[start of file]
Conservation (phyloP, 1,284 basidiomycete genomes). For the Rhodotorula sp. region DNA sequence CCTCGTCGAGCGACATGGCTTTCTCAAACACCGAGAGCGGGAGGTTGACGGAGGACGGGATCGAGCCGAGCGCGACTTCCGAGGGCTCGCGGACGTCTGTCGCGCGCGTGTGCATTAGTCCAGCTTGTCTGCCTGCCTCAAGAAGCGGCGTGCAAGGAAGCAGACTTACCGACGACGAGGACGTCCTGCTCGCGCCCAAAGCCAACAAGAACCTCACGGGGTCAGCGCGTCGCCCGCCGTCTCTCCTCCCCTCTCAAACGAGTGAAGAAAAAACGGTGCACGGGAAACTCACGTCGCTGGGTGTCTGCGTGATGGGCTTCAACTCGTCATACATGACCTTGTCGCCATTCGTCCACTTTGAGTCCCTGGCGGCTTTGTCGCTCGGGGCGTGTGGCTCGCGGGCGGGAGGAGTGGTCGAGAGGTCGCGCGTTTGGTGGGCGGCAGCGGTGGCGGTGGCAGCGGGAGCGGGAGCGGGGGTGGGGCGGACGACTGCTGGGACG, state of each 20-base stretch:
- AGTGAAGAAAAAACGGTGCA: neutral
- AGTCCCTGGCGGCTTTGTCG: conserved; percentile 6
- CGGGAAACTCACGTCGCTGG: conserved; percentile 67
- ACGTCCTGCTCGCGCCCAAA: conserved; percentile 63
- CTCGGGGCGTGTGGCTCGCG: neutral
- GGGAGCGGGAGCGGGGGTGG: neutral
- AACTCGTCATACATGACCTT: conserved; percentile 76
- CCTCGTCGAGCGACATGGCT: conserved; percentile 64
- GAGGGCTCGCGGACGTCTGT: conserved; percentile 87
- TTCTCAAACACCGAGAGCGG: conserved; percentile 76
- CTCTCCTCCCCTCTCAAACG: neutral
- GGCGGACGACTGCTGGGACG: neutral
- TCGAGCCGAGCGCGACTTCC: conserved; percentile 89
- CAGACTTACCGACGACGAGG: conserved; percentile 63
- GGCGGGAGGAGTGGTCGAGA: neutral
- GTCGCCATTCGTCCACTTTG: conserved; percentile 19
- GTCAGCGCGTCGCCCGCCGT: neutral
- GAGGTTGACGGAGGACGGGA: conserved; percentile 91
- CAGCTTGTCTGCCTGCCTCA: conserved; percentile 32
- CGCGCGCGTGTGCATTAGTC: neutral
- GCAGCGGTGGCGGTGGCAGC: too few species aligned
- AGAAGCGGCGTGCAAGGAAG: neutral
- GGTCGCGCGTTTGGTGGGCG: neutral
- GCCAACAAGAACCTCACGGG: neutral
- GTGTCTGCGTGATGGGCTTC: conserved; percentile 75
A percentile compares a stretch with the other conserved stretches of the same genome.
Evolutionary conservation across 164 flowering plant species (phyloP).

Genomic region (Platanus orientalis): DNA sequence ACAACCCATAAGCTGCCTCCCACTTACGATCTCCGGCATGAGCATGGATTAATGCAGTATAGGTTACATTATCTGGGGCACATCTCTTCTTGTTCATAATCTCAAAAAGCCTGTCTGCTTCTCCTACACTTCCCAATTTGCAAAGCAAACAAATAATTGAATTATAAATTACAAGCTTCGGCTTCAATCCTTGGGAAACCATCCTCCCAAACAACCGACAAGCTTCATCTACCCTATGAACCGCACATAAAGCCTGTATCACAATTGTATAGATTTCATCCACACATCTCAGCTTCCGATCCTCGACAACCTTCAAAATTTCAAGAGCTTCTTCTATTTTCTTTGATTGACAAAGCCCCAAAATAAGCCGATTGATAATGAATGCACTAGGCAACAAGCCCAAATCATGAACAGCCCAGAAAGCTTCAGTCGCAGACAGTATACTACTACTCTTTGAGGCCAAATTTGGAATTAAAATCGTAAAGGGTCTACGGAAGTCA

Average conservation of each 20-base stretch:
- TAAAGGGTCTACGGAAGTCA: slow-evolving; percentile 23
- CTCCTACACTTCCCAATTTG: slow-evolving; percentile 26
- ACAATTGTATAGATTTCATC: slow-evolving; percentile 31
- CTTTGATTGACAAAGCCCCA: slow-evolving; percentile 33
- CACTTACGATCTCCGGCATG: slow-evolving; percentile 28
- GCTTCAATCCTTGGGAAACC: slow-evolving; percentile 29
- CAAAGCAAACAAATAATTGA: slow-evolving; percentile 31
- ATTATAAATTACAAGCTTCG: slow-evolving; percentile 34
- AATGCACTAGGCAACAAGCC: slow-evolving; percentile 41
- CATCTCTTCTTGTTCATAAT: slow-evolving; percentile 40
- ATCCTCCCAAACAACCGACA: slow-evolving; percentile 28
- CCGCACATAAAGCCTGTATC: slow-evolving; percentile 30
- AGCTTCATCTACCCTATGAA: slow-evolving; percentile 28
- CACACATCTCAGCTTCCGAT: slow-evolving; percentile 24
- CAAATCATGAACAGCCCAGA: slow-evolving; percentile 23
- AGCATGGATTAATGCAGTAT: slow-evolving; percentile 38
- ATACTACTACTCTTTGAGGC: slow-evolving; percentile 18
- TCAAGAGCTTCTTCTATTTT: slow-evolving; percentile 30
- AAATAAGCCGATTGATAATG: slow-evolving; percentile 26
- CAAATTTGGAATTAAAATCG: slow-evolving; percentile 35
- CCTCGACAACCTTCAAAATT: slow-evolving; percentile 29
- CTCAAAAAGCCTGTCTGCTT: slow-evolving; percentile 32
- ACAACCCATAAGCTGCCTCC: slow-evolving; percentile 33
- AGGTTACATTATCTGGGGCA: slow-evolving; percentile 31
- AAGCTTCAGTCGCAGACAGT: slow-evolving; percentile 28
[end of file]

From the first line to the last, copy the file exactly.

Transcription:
Conservation (phyloP, 1,284 basidiomycete genomes). For the Rhodotorula sp. region DNA sequence CCTCGTCGAGCGACATGGCTTTCTCAAACACCGAGAGCGGGAGGTTGACGGAGGACGGGATCGAGCCGAGCGCGACTTCCGAGGGCTCGCGGACGTCTGTCGCGCGCGTGTGCATTAGTCCAGCTTGTCTGCCTGCCTCAAGAAGCGGCGTGCAAGGAAGCAGACTTACCGACGACGAGGACGTCCTGCTCGCGCCCAAAGCCAACAAGAACCTCACGGGGTCAGCGCGTCGCCCGCCGTCTCTCCTCCCCTCTCAAACGAGTGAAGAAAAAACGGTGCACGGGAAACTCACGTCGCTGGGTGTCTGCGTGATGGGCTTCAACTCGTCATACATGACCTTGTCGCCATTCGTCCACTTTGAGTCCCTGGCGGCTTTGTCGCTCGGGGCGTGTGGCTCGCGGGCGGGAGGAGTGGTCGAGAGGTCGCGCGTTTGGTGGGCGGCAGCGGTGGCGGTGGCAGCGGGAGCGGGAGCGGGGGTGGGGCGGACGACTGCTGGGACG, state of each 20-base stretch:
- AGTGAAGAAAAAACGGTGCA: neutral
- AGTCCCTGGCGGCTTTGTCG: conserved; percentile 6
- CGGGAAACTCACGTCGCTGG: conserved; percentile 67
- ACGTCCTGCTCGCGCCCAAA: conserved; percentile 63
- CTCGGGGCGTGTGGCTCGCG: neutral
- GGGAGCGGGAGCGGGGGTGG: neutral
- AACTCGTCATACATGACCTT: conserved; percentile 76
- CCTCGTCGAGCGACATGGCT: conserved; percentile 64
- GAGGGCTCGCGGACGTCTGT: conserved; percentile 87
- TTCTCAAACACCGAGAGCGG: conserved; percentile 76
- CTCTCCTCCCCTCTCAAACG: neutral
- GGCGGACGACTGCTGGGACG: neutral
- TCGAGCCGAGCGCGACTTCC: conserved; percentile 89
- CAGACTTACCGACGACGAGG: conserved; percentile 63
- GGCGGGAGGAGTGGTCGAGA: neutral
- GTCGCCATTCGTCCACTTTG: conserved; percentile 19
- GTCAGCGCGTCGCCCGCCGT: neutral
- GAGGTTGACGGAGGACGGGA: conserved; percentile 91
- CAGCTTGTCTGCCTGCCTCA: conserved; percentile 32
- CGCGCGCGTGTGCATTAGTC: neutral
- GCAGCGGTGGCGGTGGCAGC: too few species aligned
- AGAAGCGGCGTGCAAGGAAG: neutral
- GGTCGCGCGTTTGGTGGGCG: neutral
- GCCAACAAGAACCTCACGGG: neutral
- GTGTCTGCGTGATGGGCTTC: conserved; percentile 75
A percentile compares a stretch with the other conserved stretches of the same genome.
Evolutionary conservation across 164 flowering plant species (phyloP).

Genomic region (Platanus orientalis): DNA sequence ACAACCCATAAGCTGCCTCCCACTTACGATCTCCGGCATGAGCATGGATTAATGCAGTATAGGTTACATTATCTGGGGCACATCTCTTCTTGTTCATAATCTCAAAAAGCCTGTCTGCTTCTCCTACACTTCCCAATTTGCAAAGCAAACAAATAATTGAATTATAAATTACAAGCTTCGGCTTCAATCCTTGGGAAACCATCCTCCCAAACAACCGACAAGCTTCATCTACCCTATGAACCGCACATAAAGCCTGTATCACAATTGTATAGATTTCATCCACACATCTCAGCTTCCGATCCTCGACAACCTTCAAAATTTCAAGAGCTTCTTCTATTTTCTTTGATTGACAAAGCCCCAAAATAAGCCGATTGATAATGAATGCACTAGGCAACAAGCCCAAATCATGAACAGCCCAGAAAGCTTCAGTCGCAGACAGTATACTACTACTCTTTGAGGCCAAATTTGGAATTAAAATCGTAAAGGGTCTACGGAAGTCA

Average conservation of each 20-base stretch:
- TAAAGGGTCTACGGAAGTCA: slow-evolving; percentile 23
- CTCCTACACTTCCCAATTTG: slow-evolving; percentile 26
- ACAATTGTATAGATTTCATC: slow-evolving; percentile 31
- CTTTGATTGACAAAGCCCCA: slow-evolving; percentile 33
- CACTTACGATCTCCGGCATG: slow-evolving; percentile 28
- GCTTCAATCCTTGGGAAACC: slow-evolving; percentile 29
- CAAAGCAAACAAATAATTGA: slow-evolving; percentile 31
- ATTATAAATTACAAGCTTCG: slow-evolving; percentile 34
- AATGCACTAGGCAACAAGCC: slow-evolving; percentile 41
- CATCTCTTCTTGTTCATAAT: slow-evolving; percentile 40
- ATCCTCCCAAACAACCGACA: slow-evolving; percentile 28
- CCGCACATAAAGCCTGTATC: slow-evolving; percentile 30
- AGCTTCATCTACCCTATGAA: slow-evolving; percentile 28
- CACACATCTCAGCTTCCGAT: slow-evolving; percentile 24
- CAAATCATGAACAGCCCAGA: slow-evolving; percentile 23
- AGCATGGATTAATGCAGTAT: slow-evolving; percentile 38
- ATACTACTACTCTTTGAGGC: slow-evolving; percentile 18
- TCAAGAGCTTCTTCTATTTT: slow-evolving; percentile 30
- AAATAAGCCGATTGATAATG: slow-evolving; percentile 26
- CAAATTTGGAATTAAAATCG: slow-evolving; percentile 35
- CCTCGACAACCTTCAAAATT: slow-evolving; percentile 29
- CTCAAAAAGCCTGTCTGCTT: slow-evolving; percentile 32
- ACAACCCATAAGCTGCCTCC: slow-evolving; percentile 33
- AGGTTACATTATCTGGGGCA: slow-evolving; percentile 31
- AAGCTTCAGTCGCAGACAGT: slow-evolving; percentile 28